At least 75% of the people I meet get my name wrong. They’ll call me “Alyssa” even though my first name doesn’t have an “a” at the end, and they’ll tell me “Wow, that’s so cool your first and last name rhyme!” (They don’t).
And I know I’m not the only person who deals with this. I bet you’ve mispronounced someone’s name before, realized it, and experienced a long moment of awkwardness—a moment you’d like to never relive.
While I can’t tell you there’s some magic formula that’ll make it possible to always get it right, there are some tricks that can help. Because even something as simple as butchering a name could cost you a client or a job offer.
Here’s what I suggest you do:
1. Look for a Recording or Find a Phonetic Spelling
If you have a scheduled meeting with someone, it’s always smart to do a bit of stalking beforehand. Use this time to figure out how to pronounce his or her name. The first stop’s always YouTube, in hopes of finding footage from a panel, speech, or interview. But to be honest, that’s usually not a success. Next step: Scroll through social media to see if he provides a phonetic spelling of his name (you’d be surprised how many people do).
Another option’s going to a site like Pronounce Names or How to Pronounce . They’ll both let you search the name and offer recordings and phonetic spellings in various languages, helping you to narrow down your options.
2. Phone a Friend
Do you have a connection in common who you know well? Use it. Simply pick up the phone (no really, you can’t text this one) and ask how to pronounce the person’s name.
As long as you keep it respectful and let the person know why you’re asking (“I’d hate to go into the meeting tomorrow and offend our client,” or “I’m a bit nervous for the interview and didn’t get a chance to ask”), he or she’s probably happy to help out.
3. Really Listen During the Introduction
The best time to catch someone’s name is during your first interaction. So, be on full alert when you know the opportunity is coming, rather than focusing on other things, like how you look or what to say next.
Then, as soon as you have a chance, jot down the pronunciation in your phone so you don’t forget. Just make sure to do this casually—and not right in front of the person.
4. Avoid Saying the Name for as Long as Possible
If you’ve met and spoken with this person several times already and you’re still not sure, you probably don’t want to embarrass yourself by getting it wrong.
I come across this issue a lot. I’m so focused on the conversation—especially when I’m nervous in interviews—that I’m never focused enough to take in the pronunciation. If you’re one-on-one with the person, it’s pretty easy (and more natural) not to address the person by his or her name.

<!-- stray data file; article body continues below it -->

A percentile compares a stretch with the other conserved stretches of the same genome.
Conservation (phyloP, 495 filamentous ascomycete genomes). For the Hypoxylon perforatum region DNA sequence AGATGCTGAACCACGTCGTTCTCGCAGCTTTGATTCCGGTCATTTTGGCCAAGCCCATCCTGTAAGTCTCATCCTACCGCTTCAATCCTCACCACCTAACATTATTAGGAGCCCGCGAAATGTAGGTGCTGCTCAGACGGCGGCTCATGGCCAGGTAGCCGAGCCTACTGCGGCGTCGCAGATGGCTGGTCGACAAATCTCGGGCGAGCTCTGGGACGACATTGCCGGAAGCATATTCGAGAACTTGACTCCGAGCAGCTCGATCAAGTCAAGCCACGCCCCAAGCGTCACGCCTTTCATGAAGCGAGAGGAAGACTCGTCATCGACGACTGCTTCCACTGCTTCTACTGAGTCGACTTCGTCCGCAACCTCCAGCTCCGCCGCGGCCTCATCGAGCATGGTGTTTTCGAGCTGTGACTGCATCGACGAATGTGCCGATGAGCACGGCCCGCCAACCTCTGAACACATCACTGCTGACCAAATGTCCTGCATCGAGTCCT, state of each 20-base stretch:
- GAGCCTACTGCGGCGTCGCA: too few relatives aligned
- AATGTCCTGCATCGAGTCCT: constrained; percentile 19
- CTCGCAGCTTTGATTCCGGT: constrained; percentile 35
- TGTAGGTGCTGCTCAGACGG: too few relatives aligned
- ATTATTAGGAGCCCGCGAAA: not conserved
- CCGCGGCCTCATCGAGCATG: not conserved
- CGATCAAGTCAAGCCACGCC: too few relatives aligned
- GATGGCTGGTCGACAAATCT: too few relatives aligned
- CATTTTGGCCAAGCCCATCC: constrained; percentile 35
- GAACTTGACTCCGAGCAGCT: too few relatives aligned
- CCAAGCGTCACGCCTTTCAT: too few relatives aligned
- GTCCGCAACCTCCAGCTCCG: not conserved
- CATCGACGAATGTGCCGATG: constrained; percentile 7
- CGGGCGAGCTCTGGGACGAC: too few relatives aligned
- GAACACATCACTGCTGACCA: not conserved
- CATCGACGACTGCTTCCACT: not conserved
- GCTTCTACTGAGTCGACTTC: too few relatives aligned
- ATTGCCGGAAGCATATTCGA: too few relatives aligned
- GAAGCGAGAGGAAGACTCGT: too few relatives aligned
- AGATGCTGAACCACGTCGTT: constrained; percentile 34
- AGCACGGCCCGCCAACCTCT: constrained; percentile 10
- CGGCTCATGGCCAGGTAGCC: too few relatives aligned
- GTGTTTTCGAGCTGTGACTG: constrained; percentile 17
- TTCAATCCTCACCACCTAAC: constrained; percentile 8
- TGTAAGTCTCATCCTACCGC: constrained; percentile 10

Just make sure the next time he or she says it, you actually listen.
5. Just Ask (Politely)
While this is the most obvious option, so many people skip it. But here’s the thing: Many people with unique names know it. So they’re unlikely to get offended if you straight up ask how to pronounce it.
With that said, an uncommon name to you may be very common to someone else, so make sure you’re approaching this correctly.That means you don’t start with, “I’ve never seen this name before” or “Whoa, not even going to try to say your name.”
Instead be open and honest and try these:
- “I want to make sure I get your name right—how do you say it?”
- “Can you tell me how to properly pronounce your name?”
- “Would you mind saying your name again? I missed it the first time because I was distracted by [interesting thing the person was saying].”
- “Sorry, I’m the worst, do you mind repeating your name?”
It’s less likely someone will get upset if he or she knows you’re trying to get it right, and not trying to be rude.
Regardless of which approach you choose, know that the longer you wait to find out, the more uncomfortable the situation becomes. Because at some point, you’ll reach a certain level point that not knowing it could damage your relationship and reputation. So if you find yourself getting close to that point, address it. It’ll be much easier to recover from the awkwardness of talking about it now than a huge slip-up later on.
Photo of two men talking courtesy of Caiaimage/Paul Bradbury/Getty Images.
TopicsSyndication , Career Advice , Interviewing for a Job , Work Relationships , Networking , Communication
As an Associate Editor for The Muse, Alyse is proud to prove that yes, English majors can change the world. She calls many places home, including Illinois where she grew up and the small town of Hamilton where she attended Colgate University, but she was born to be a New Yorker. In addition to being an avid writer, Alyse loves to dance, both professionally and while waiting for the subway.More from this Author